July 7, 2011 by Robin Plaskoff Horton
On a warm Saturday at the end of June, armed with a GPS, I navigated around the labyrinth of Los Angeles freeways and surface streets for Dwell on Design’s self-guided tour of five East Side residences.
Join me for this first in a series of five in the Silverlake and Echo Park neighborhoods where we’ll visit homes and gardens that exemplify a modern and conceptually-driven design aesthetic, that is at the same time socially and environmentally sensitive.
Winding my way up the steps to owner/architect Norman Millar’s Arkhouse, I was transported somewhere else–perhaps to the South of France–by the fragrance of Rosemary and Thyme growing at the entrance to the residence. Already absorbed in the experience just by scent alone, I became transfixed before I entered the house.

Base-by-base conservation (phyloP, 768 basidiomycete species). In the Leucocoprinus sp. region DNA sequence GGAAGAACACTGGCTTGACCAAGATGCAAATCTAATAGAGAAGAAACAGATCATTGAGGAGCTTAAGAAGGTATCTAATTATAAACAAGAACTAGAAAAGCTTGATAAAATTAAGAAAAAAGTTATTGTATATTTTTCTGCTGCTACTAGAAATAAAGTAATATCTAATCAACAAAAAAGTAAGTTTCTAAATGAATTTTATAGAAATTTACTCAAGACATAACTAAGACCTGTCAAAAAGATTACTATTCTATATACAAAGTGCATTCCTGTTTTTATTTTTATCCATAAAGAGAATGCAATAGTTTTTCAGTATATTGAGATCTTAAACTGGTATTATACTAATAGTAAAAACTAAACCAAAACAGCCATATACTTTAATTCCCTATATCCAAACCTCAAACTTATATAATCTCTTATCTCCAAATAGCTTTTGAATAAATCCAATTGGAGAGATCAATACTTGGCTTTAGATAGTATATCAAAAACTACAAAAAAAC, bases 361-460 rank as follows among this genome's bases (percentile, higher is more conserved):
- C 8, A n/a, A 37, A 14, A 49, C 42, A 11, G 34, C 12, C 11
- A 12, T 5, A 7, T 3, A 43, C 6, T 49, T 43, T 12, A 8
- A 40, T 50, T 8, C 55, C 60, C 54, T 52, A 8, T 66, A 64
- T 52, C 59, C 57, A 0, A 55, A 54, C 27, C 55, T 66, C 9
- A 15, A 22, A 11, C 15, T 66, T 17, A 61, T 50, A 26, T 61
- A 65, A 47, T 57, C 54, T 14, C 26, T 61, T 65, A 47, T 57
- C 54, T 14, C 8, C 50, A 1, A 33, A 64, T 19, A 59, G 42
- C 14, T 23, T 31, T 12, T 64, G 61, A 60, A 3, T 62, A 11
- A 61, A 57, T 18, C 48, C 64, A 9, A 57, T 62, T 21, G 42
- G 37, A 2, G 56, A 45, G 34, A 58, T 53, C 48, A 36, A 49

The exterior materials at once catch attention as they are simple yet, in the way that they are combined, unusual.
Concrete cinder blocks mix with perforated corrugated metal panels around the ceiling to floor sliding glass doors, which provide needed ventilation and open up on to to the vast amount of vegetation outdoors.
The house was built a year ago as an addition to an existing shack that still stands below on the property. The owner and architect, who selected the site for its views across downtown LA, said his greatest challenge was, like that of most homeowners, money.
A green roof offers insulation and home grown food from its plentiful vegetable garden. When I was visiting, there was an ample amount of tomatoes, kale, arugula, lettuce, peppers, garlic, and parsley. “We picked our breakfast from the roof this morning,” the owner, dean of the School of Architecture at Woodbury University, told me.
The house is remarkably private considering it’s location. Plantings, like this huge cactus above and other plantings, cleverly screen the property from its neighbors, offering a feeling of seclusion smack in the middle of the city.
Visit us again for the next four houses on this tour.